, which is equivalent to Gallimimus’sherbivorous relative
or the real earth Ostrich.
Of all of Dixon’s dinosaurs, the Arbrosaurs are the easiest to classify, as they are clearly the same as Spec Earth’sArbronychosauroidea, a super family of the Deinonychosauria, indeed the majority even belong to known Spec families.These clades and their Dixon species are as follows:
(Moulongs and tree lurks of the Old World)Arbronychosaurids are characterized by unusually limber tails (especially for deinonychosaurs), turning the appendage intoan extremely mobile pole that may be twisted at almost any angle relative to the body. This modified tail is allows a jumpingarbronychosaur to shift its center of balance and alter direction in mid-leap.Tree hopper (
rbrosaurus bernardi
) African tree leaper 
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Flurrit (
 Labisaurus alatus
) an oriental tree leaper that glides in a fashion much like the real Earth Colugo.
(Island arbros, blue-winged arbros, and fruit-arbros of South America)Pacifonychids are similar to the arbronychosaurids in appearance and could even be mistaken for Old-World species thoughthey lack the limber tail of the Old-World arbros. One subfamily (the fruit-arbros of genus
) is unique in beinglarge, arboreal fruit-eaters. Nauger (
 Picusaurus terebradens
) woodpecker like insectivore with uniquely elongated finger. However, it is possible thatthis species is a derived Strigosaurid.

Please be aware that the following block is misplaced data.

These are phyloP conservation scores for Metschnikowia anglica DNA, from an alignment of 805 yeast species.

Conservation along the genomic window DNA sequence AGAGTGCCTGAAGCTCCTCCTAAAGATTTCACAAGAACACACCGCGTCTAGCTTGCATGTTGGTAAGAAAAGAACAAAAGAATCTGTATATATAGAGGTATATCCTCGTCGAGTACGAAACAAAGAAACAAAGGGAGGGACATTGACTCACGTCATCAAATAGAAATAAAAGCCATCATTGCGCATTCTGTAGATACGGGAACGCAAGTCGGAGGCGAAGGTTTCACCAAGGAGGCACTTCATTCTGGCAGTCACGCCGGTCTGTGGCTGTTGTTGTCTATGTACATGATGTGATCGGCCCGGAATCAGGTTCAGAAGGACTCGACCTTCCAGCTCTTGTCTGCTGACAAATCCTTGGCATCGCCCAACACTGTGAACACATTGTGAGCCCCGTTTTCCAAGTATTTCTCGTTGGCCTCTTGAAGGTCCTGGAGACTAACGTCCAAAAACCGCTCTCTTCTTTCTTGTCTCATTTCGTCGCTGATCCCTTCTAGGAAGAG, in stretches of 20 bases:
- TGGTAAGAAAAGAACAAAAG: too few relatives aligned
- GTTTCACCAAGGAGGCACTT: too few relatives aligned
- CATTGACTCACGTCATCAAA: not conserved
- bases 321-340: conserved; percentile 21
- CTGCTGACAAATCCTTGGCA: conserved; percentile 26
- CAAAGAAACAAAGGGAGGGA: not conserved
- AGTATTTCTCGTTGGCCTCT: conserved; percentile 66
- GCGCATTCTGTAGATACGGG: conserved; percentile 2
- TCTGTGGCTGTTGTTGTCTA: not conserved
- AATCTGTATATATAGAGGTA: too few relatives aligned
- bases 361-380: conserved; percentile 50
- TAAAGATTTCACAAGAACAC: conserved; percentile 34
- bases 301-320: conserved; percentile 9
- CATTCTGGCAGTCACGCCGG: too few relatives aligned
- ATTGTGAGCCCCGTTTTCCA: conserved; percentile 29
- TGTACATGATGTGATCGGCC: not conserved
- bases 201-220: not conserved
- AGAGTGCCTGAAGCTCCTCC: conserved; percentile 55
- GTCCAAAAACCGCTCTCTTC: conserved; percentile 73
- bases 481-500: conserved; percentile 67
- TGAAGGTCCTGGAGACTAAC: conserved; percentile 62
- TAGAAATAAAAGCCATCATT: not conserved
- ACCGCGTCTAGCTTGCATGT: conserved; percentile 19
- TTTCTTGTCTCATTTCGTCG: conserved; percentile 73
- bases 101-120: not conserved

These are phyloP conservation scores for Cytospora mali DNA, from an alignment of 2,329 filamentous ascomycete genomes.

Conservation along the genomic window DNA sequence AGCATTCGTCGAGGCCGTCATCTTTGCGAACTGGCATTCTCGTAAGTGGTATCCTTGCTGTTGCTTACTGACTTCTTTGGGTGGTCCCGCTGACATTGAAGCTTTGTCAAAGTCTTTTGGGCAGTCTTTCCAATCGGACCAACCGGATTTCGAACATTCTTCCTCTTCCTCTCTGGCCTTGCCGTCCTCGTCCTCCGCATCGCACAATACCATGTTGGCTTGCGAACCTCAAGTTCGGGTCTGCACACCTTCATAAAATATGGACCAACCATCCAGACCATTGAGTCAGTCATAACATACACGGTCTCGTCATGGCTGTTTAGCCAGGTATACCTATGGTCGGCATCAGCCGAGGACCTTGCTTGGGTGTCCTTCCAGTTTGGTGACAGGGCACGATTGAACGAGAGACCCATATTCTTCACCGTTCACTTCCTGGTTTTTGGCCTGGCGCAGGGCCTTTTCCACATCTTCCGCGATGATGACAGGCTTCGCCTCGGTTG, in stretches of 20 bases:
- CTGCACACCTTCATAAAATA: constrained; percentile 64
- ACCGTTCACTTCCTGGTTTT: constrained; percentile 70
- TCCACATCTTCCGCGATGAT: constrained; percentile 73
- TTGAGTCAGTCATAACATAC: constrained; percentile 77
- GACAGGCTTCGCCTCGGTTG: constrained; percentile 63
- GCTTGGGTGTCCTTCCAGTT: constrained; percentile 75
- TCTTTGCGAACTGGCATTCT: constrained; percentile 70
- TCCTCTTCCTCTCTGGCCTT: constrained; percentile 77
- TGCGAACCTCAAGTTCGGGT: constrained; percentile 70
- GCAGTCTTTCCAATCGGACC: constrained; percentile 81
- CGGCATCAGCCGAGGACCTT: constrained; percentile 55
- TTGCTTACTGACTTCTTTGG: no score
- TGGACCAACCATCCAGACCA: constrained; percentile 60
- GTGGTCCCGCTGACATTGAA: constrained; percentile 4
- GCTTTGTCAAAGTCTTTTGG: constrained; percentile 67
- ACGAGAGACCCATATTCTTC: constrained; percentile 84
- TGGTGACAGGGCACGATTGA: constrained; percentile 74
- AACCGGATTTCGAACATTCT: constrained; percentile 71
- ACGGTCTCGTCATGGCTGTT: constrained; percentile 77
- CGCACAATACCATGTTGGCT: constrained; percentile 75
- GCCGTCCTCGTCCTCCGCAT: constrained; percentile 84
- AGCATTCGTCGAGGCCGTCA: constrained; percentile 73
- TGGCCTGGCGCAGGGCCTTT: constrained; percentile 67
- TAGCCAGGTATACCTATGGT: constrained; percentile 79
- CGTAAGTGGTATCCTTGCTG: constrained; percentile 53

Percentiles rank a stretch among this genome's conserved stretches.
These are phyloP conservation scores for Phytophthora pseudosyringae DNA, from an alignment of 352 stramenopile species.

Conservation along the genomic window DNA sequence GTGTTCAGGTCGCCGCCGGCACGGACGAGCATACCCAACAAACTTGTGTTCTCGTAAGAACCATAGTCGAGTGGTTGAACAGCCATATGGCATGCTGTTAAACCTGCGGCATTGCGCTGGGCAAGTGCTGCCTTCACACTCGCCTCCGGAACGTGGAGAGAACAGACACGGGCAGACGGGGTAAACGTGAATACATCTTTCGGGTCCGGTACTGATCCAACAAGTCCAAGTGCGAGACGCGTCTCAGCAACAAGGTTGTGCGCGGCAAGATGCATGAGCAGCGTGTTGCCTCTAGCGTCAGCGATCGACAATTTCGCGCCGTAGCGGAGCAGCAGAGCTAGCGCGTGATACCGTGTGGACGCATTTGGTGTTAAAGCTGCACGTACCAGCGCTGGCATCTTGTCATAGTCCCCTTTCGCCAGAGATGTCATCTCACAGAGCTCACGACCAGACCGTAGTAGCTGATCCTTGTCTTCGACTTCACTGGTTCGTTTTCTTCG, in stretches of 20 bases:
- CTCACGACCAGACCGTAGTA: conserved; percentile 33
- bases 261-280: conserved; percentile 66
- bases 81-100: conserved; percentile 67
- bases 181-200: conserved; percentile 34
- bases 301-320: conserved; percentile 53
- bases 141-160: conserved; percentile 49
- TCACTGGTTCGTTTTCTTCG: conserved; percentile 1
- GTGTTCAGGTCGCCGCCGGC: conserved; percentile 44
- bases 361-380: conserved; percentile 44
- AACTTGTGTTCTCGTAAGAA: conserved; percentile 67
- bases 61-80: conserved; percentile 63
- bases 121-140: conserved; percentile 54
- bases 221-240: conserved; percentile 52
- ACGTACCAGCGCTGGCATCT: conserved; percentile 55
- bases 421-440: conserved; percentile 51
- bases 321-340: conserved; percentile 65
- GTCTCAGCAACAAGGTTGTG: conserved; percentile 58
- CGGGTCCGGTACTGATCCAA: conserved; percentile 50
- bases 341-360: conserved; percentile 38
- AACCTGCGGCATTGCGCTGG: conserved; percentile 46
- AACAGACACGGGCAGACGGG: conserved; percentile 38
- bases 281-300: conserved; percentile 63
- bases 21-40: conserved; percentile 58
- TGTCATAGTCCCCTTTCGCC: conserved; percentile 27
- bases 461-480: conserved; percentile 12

(Skreechers and saltaritas of South America)Strigosaurids make up the bulk of Neotropical arbronychosauroids and are medium-sized-to-tiny predators with distinctivedish-shaped faces and relatively short tails. All strigosaurids also have asymmetrically placed ears that allow them to pinpointthe origin of a sound in three dimensions with tremendous accuracy. All are arboreal ambush predators that leap from higher  branches onto the prey. The smallest are insectivorous while larger species prey on birds, lizards, and small mammals. NorthAmerican species probably migrated to the north during the ice age.Treepounce (
 Raminsidius jacksoni
) this ocelot-like animal from North American is an arboreal ambush predator with highlydeveloped ears.Footle (
Currerus elegans
) a tiny North American insectivorous arbrosaur.Scaly Glider (
 Pennasaurus volans
) a South American species that glides on broad flattened “scales”which it uses to pounceon butterflies.
Vespagadae (the Tube Snouts)
The vespagids are a family unique to Dixon’s world that is characterized by their unusual muzzle shape in which the bones of the skull have become fused into a narrow armored tube equipped with an extremely long and protrudable tongue. Anadditional trait unique to this clade is that the long hair-like feathers possessed by the ancestral Arbronychosaurid have fusedtogether to form “scales”which protect them from the stings of their insect prey. Two species are insect eaters but the thirdhas become a nectar feeder much like the Real Earth hummingbird. Their ancestry in uncertain but I feel that their rather short tails makes them to most likely be allied with the Strigosauridae.Waspeater (
Vespaga parma
) is an African arboreal species that feeds on wasps and bees.Pangaloon (
 Filarmura tuburostra
) is a pangolin-like South American species that feeds on ants.Gimp (
elexsorbius parvus
) a tiny, nectar eater from South America.